Dr Cathy Foley: As Australia’s Chief Scientist, I am very pleased to be involved in the development of the new National Research Infrastructure Roadmap as one of my first tasks. This roadmap will shape our research. It will help the science and research community hone its thinking and priorities. It will ensure we have the equipment and capabilities we need. And it will provide the backbone for Australia’s future prosperity. We need to get it right.
I was involved in the development of the 2016 Roadmap in my previous role. One of the lessons for me is that we need to think beyond the limits of the present. With as much foresight as we can muster. And we need to be prepared for the unexpected.
The challenge is to recognise the speed of change, understand that there are unknowns in how science and research will develop, and devise a roadmap that will be useful and relevant not just five years from now, but well into the future.
For example, when I look back at the 2016 Roadmap, I can’t help but notice the word hydrogen doesn’t appear. Now, it is one of the key elements of Australia’s shift to a clean economy and has the potential to become our next big export industry.
Our vulnerability to exotic and zoonotic diseases did feature in the last roadmap. But the word pandemic didn’t make an appearance and it is only now that we have a renewed appreciation of what it means to be prepared for such an event.
The volume of data and our capacity to process it has increased at a pace none of us could have imagined. In 2009, when the Australia Telescope produced an image of the galaxy Centaurus A, it took 1,200 hours to collect the data and another 10,000 hours to process it. Now, the Australian Square Kilometre Array Pathfinder can produce the same image in 10 minutes. That’s how much things have changed in the world of computing in just over a decade.
And in the coming few years, change will be even faster. We have now entered the era of exascale computing. The new computers coming online will be able to churn through a billion billion calculations a second. Australia has two supercomputers, but they need significant and ongoing attention to keep pace with the rate of change and the needs of the research community.
I sometimes think of the pace of change like a kind of runaway reaction. We can’t – and we don’t want to – slow the rapid progress. But the challenge is to make it a controlled reaction, if you like. When the breakthroughs come – in, say, quantum computing, or synthetic biology – will we have the right infrastructure in place to take advantage?
I’m talking about infrastructure that has been developed with sufficient foresight and ambition so it can be adapted for the arrival of those new technologies and capabilities which might be now only at the limits of our imagination.
This is how to ensure we can capitalise for Australia’s prosperity.
It is also how we prepare for the crises of the future.
The digital revolution, the volume of data and the interconnectedness of the digital world, brings enormous opportunities. But also new threats. What do we need to do to ensure we are prepared?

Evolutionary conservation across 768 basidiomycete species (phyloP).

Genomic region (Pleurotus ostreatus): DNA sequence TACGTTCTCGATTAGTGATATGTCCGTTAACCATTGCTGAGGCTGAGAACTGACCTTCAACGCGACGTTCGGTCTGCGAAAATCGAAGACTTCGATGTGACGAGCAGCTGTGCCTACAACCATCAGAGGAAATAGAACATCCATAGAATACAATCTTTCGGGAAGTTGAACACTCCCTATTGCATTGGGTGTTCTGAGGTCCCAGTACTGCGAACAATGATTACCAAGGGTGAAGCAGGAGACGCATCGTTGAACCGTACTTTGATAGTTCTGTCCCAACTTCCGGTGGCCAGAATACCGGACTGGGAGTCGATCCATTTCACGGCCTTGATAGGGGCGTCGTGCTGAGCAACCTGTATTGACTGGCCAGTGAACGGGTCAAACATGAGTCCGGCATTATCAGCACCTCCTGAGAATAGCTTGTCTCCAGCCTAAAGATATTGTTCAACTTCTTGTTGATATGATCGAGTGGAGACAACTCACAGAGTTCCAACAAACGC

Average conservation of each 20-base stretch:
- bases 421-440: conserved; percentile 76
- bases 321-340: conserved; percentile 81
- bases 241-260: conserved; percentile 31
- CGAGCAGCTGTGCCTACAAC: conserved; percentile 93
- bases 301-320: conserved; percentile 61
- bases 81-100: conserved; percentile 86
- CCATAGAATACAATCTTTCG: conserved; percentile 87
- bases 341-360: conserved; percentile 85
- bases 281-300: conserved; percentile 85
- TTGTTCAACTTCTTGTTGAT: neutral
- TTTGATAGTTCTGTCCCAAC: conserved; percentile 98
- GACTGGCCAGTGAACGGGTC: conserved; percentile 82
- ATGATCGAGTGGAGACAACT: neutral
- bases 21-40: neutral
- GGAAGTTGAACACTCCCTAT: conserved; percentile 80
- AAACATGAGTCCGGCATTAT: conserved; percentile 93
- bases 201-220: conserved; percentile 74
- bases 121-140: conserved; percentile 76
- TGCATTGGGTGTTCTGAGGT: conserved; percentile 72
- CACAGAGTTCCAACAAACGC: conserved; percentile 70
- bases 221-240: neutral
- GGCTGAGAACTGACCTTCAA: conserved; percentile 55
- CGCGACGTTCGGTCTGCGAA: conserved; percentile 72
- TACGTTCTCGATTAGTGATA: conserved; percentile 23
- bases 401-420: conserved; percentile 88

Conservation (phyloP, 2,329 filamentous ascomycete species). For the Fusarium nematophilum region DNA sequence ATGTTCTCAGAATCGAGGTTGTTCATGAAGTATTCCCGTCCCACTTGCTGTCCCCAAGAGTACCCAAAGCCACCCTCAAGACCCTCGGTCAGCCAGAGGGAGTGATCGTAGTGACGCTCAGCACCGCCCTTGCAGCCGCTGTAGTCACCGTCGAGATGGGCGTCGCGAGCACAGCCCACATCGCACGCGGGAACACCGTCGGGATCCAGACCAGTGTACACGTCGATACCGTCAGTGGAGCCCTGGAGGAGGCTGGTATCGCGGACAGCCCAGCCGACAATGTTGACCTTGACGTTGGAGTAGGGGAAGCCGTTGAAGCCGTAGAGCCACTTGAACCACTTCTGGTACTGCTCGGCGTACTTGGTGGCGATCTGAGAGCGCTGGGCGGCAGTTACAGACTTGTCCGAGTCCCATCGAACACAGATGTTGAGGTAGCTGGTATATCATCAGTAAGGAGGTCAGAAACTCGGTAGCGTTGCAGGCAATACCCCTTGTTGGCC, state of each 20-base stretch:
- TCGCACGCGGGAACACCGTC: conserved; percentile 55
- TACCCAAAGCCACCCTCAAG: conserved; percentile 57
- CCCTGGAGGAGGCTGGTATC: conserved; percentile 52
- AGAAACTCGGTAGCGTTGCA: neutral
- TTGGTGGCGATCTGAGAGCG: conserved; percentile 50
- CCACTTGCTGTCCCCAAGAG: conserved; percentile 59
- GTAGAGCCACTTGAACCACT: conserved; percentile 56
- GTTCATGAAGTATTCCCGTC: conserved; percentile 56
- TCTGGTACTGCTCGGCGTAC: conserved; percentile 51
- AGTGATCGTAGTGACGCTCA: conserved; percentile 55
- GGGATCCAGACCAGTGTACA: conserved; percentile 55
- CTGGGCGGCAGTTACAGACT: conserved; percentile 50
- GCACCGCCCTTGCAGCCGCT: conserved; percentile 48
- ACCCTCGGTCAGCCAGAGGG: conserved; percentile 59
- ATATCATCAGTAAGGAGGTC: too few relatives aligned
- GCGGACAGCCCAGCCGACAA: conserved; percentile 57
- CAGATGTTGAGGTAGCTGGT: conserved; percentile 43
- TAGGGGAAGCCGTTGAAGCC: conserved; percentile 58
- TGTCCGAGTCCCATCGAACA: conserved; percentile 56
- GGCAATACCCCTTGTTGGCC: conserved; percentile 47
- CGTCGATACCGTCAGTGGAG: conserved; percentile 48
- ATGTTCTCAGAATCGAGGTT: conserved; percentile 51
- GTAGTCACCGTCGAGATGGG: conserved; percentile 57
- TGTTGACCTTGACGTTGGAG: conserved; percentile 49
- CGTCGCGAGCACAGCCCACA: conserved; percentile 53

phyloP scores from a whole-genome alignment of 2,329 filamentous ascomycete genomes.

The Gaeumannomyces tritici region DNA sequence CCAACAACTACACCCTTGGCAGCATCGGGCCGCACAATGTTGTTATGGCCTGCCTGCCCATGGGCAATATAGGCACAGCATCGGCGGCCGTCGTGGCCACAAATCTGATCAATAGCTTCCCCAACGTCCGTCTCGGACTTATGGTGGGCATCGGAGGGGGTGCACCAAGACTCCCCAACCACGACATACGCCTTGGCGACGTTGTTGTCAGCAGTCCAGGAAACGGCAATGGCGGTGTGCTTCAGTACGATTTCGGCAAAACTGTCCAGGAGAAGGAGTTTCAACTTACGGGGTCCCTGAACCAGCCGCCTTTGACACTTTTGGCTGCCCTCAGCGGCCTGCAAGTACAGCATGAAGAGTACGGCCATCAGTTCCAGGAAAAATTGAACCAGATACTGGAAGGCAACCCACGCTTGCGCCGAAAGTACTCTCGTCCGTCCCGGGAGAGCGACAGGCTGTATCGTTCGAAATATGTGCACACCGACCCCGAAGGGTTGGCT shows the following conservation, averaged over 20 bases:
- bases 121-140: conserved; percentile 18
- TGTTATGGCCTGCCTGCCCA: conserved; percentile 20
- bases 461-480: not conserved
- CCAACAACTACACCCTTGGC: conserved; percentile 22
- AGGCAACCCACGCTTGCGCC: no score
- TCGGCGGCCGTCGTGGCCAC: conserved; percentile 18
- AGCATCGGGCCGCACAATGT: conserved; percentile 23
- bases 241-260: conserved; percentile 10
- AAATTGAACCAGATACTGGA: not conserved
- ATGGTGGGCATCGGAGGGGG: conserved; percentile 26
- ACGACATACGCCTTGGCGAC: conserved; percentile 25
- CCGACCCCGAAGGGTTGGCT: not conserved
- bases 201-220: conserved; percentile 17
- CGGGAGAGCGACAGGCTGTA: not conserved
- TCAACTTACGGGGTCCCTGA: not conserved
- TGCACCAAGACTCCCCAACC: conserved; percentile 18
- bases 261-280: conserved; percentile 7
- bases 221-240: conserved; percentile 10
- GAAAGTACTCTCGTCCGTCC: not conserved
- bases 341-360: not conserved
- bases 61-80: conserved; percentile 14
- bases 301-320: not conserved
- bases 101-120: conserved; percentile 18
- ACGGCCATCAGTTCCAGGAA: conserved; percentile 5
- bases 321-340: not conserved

The climate threat is manifest already. Responding to it is our most challenging problem. And it will take every bit of human ingenuity to find a solution.
And we need to ask ourselves: Are we prepared for a threat from an unexpected quarter?
As we prepare this infrastructure roadmap we can take lessons from the pandemic and the bushfires. At a time of ever increasing global connectedness, these twin crises have thrown us back in on ourselves, on Australian capabilities. If we invest in science that can protect our nation, our country and our people, it will never be wasted. COVID-19 has sparked a renewed interest in ensuring we have our own manufacturing capability for pharmaceuticals and medical equipment. The bushfires have highlighted the importance of new technologies as we look for better ways to predict, monitor and fight fires, and combat natural disasters more broadly.
We must also harness the expertise of our indigenous people as we look for solutions that apply to the Australian landscape.
Another lesson from the pandemic is that it has limited our access to the laboratory, forcing us to find ways to do our research remotely. This reinforces a shift already underway in relation to scientific equipment and experimentation. We no longer need to spend all night at the radio telescope. Or buy our own desktop electron microscope. We don’t need lots of highly specialised equipment sitting in small labs in individual departments of universities and publicly funded agencies.
As equipment becomes increasingly sophisticated and automated, and built to handle exponentially growing datasets, I urge you to resist siloed thinking among researchers and specialties and think collaboratively. Collaboration needs to extend across institutions and importantly, across state borders. Territorial rivalries will hold us back.
My predecessor as Chief Scientist, Dr Alan Finkel, has urged us not to shy away from the hard decisions and I would emphasise that alongside him. We can’t do everything. We need to prioritise while making sure we strike a balance between fundamental research, applied research and translational research. We have to be smarter with the money available, especially when the pandemic has taken such a big toll on universities.
This is a big challenge. But COVID-19 has shown us a different way of working and we can build on that.
The pandemic has also brought attention to Australian knowhow and helped us ask questions about the capabilities we need as a nation. The government says it wants research at the heart of policy. And that’s a very good thing. It is now up to us as a research community to have ambition about what the nation needs. You are the experts and we need to hear from you.